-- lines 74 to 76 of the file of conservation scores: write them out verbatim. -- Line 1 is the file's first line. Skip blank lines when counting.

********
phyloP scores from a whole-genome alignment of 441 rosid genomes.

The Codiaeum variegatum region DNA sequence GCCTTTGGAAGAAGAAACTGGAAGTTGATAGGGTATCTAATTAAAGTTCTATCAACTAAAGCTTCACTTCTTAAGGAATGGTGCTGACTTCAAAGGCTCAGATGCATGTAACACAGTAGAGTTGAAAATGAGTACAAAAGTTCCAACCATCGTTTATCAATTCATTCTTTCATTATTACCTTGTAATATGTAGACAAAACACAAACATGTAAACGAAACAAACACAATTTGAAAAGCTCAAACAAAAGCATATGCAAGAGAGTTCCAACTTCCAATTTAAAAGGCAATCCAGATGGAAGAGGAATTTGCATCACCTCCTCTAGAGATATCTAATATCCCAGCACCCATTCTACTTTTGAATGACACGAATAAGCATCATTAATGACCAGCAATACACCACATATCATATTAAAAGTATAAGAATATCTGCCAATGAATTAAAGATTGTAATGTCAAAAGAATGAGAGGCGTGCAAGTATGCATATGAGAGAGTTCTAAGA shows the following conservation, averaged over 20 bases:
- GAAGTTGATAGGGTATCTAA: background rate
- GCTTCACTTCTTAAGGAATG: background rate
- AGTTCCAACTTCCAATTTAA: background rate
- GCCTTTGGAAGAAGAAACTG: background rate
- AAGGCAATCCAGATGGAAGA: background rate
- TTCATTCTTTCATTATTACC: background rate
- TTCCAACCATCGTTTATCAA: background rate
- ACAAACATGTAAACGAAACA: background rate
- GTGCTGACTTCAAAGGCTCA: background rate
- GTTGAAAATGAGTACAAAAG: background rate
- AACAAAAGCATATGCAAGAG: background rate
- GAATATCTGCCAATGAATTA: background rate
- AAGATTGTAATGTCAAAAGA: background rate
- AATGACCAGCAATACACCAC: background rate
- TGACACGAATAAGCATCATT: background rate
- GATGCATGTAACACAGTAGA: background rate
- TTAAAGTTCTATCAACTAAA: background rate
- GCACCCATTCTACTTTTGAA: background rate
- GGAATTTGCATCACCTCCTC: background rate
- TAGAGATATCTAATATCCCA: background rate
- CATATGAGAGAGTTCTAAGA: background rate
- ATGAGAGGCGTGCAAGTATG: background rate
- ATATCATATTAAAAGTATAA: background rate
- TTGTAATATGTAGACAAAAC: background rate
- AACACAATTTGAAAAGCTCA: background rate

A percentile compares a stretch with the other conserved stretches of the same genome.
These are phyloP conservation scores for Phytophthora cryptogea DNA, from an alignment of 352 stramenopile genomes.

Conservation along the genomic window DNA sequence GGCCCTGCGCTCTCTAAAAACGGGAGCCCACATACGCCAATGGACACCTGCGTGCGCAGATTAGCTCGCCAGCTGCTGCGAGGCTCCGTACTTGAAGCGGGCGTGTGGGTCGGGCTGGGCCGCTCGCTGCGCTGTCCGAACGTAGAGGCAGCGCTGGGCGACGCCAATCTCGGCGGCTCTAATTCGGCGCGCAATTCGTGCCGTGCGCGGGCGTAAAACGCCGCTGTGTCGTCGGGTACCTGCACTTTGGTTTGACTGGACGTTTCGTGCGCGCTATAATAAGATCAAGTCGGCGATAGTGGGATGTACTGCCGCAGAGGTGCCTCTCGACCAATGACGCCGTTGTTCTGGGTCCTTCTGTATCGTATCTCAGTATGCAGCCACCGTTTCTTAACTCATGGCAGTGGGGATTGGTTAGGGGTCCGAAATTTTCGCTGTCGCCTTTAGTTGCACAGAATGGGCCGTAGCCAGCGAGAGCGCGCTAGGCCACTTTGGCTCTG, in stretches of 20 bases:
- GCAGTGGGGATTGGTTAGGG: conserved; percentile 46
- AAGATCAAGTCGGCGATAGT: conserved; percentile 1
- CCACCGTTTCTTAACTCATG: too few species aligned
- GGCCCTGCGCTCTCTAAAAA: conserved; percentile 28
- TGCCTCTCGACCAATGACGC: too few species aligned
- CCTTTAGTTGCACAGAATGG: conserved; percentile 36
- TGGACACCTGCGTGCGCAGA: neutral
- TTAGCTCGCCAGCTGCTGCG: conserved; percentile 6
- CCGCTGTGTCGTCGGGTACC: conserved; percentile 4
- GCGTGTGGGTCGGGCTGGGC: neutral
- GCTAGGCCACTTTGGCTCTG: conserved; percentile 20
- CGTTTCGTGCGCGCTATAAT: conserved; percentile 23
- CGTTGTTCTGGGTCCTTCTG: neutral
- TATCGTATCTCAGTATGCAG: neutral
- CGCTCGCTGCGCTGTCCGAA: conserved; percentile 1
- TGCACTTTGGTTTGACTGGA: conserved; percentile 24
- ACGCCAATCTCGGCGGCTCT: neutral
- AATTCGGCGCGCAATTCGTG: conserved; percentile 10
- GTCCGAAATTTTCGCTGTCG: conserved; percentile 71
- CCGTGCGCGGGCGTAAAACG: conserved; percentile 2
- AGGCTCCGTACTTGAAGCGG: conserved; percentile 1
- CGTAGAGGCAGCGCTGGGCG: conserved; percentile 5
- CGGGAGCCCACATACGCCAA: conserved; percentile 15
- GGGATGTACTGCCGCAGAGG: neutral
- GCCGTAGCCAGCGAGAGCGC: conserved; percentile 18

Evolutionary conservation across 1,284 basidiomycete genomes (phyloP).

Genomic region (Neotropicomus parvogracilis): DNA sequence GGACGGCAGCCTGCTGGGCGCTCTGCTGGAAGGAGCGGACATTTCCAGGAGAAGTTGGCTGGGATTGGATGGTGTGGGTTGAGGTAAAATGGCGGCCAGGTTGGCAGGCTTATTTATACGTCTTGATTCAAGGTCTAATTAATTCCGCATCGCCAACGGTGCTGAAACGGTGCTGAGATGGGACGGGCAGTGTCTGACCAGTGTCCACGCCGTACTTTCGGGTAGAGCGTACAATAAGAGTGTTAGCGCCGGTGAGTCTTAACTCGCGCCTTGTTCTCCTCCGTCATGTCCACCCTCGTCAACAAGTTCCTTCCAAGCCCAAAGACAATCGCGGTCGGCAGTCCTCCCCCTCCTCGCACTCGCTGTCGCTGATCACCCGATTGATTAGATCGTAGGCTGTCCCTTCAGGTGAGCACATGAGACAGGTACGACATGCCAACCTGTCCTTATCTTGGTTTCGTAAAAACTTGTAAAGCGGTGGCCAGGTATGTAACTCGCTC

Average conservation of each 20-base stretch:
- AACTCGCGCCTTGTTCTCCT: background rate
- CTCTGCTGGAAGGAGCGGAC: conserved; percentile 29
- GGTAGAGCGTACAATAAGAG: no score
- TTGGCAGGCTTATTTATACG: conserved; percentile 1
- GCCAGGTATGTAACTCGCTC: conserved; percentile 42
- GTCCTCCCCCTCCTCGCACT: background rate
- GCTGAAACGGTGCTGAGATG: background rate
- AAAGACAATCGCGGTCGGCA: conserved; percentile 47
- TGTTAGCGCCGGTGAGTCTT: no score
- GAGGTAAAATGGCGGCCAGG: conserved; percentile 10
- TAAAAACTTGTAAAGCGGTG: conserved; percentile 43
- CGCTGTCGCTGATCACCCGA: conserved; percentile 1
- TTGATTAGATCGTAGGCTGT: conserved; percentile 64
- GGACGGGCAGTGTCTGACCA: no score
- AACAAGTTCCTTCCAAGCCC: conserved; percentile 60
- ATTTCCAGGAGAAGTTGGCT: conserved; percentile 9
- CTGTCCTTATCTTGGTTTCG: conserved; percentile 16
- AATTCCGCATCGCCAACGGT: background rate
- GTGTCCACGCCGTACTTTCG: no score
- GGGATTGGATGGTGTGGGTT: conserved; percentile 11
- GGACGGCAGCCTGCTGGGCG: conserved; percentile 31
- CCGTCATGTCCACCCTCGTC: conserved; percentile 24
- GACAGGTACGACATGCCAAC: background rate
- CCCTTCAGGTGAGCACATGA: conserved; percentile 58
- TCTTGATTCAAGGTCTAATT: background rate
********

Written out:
- ATTTCCAGGAGAAGTTGGCT: conserved; percentile 9
- CTGTCCTTATCTTGGTTTCG: conserved; percentile 16
- AATTCCGCATCGCCAACGGT: background rate